3. If you aren’t sure what to do on any given day because either your list is too long or too short, just pick three things. You can probably get three things done. If you don’t know what to put for number three, make it to drink lots of water.

I know this sounds like Jack Handy and you are waiting for a punchline, but I’m serious. Making a list of just three things to do on any given day makes it easier to ignore the things that aren’t as important, but might try to elbow their way in.

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playground day with his favorite little buddy from next door

Example: The other day I had all morning with the two littlest kids and not much to do. I got sort of frantic and started creating a mental list of all of the errands I could run with *just the two kids. Then I referred back to my list of three things, and one was “exercise”. So I bailed on all the errands and, instead, wore the baby in a carrier and pushed the Turkey in the stroller around grounds at UVA and to the playground. Exercise- done. The day was much nicer when I kept it simple, and stuck to my three things.

*It is all relative, isn’t it?

4. My friend Amy and I paired our girls up to be pen pals. Chicken got her letter from her pen pal the other day and just grinned and grinned. Her pen pal is “relly glad that we are pean-pows too”. And she hails from “New Grsy”. Lastly, she really likes the “pickcher” that Chicken put on her letter.

I may have enjoyed reading the letter as much as Chicken. First grade spelling is really fun.

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5. Whenever I scroll through facebook lately I see one of those videos: “She was bullied all of her life. What she did next amazed me.” or “No one thought he would amount to anything. When I saw what he said about it my jaw dropped.” And I think UGH DRAMA.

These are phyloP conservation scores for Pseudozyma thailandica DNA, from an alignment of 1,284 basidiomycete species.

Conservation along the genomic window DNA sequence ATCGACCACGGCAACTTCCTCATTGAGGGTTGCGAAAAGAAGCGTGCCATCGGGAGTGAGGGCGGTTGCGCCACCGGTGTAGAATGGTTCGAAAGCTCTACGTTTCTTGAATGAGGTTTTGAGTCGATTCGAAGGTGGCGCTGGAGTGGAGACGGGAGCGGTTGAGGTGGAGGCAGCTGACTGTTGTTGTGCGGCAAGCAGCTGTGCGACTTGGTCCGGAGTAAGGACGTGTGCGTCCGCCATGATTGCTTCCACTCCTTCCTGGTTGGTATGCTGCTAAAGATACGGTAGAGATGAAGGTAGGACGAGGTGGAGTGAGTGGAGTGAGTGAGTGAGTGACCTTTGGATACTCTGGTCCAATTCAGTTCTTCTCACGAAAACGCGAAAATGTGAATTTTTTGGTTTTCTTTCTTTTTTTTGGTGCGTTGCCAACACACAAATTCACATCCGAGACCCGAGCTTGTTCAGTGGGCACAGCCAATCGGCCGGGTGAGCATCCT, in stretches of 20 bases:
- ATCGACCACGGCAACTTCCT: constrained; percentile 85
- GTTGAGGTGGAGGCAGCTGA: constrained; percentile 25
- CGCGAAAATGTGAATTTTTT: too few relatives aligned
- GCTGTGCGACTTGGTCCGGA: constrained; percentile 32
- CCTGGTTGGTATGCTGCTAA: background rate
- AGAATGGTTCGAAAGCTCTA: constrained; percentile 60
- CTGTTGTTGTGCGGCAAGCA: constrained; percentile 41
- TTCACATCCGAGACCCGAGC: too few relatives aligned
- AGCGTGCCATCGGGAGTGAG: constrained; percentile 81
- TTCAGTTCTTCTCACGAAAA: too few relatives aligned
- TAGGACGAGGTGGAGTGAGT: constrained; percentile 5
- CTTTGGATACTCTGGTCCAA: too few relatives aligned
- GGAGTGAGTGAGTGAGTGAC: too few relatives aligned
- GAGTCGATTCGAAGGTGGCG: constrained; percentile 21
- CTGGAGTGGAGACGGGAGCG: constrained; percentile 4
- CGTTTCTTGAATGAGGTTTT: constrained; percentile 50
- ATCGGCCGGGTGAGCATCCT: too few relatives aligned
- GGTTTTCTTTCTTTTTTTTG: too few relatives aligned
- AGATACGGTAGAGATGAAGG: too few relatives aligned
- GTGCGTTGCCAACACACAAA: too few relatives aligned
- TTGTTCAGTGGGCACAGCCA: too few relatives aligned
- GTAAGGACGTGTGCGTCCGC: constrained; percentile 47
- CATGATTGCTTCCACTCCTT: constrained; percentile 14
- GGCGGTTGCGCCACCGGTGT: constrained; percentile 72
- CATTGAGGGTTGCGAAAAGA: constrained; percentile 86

Whenever I click on one of them I hate myself a little bit.

Anyone else? Happy Friday!

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this picture always makes me laugh. speaking of drama.

So Close

Growing up, my Dad would often pause in conversation and look at me with a smile. I usually knew what was coming.

“Mary Katherine.” [Insert here that- yes- my name is Mary Katherine. I dropped the “Mary” for some reason around early elementary. No one knows why.] “I looked around at alllllll the [preschoolers/second graders/seventh graders/whatever-ages], and you know what?”

“What Dad?” (says the preschool/second grade/seventh grade Mary Katherine)

“You are the neatest one I know.”

I heard this from my Dad my whole life. He looked the whole world over, and I was the neatest kid of that age that he knew.

By the time I got older, I would roll my eyes at him. But usually smile, too.

So.

Now I say that to my kids. I like to play it up sometimes, talking about how I went around the world and looked at all the preschools while Monkey was in Mrs. Bruce’s class that morning. Or went and visited every single first grade class in the city of Charlottesville that day, which was complicated because I had the baby and the little Turkey with me. But- he is the neatest preschooler I know. And she is the best first grader I found, hands down.

The other day we were in the kitchen and Monkey said it back to me:

“Mommy. I went and tried to find the best Mommy and Papa in the whole world.

I couldn’t find them so I chose you.”

Oh, soclose.

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photo by the talented Laura Merricks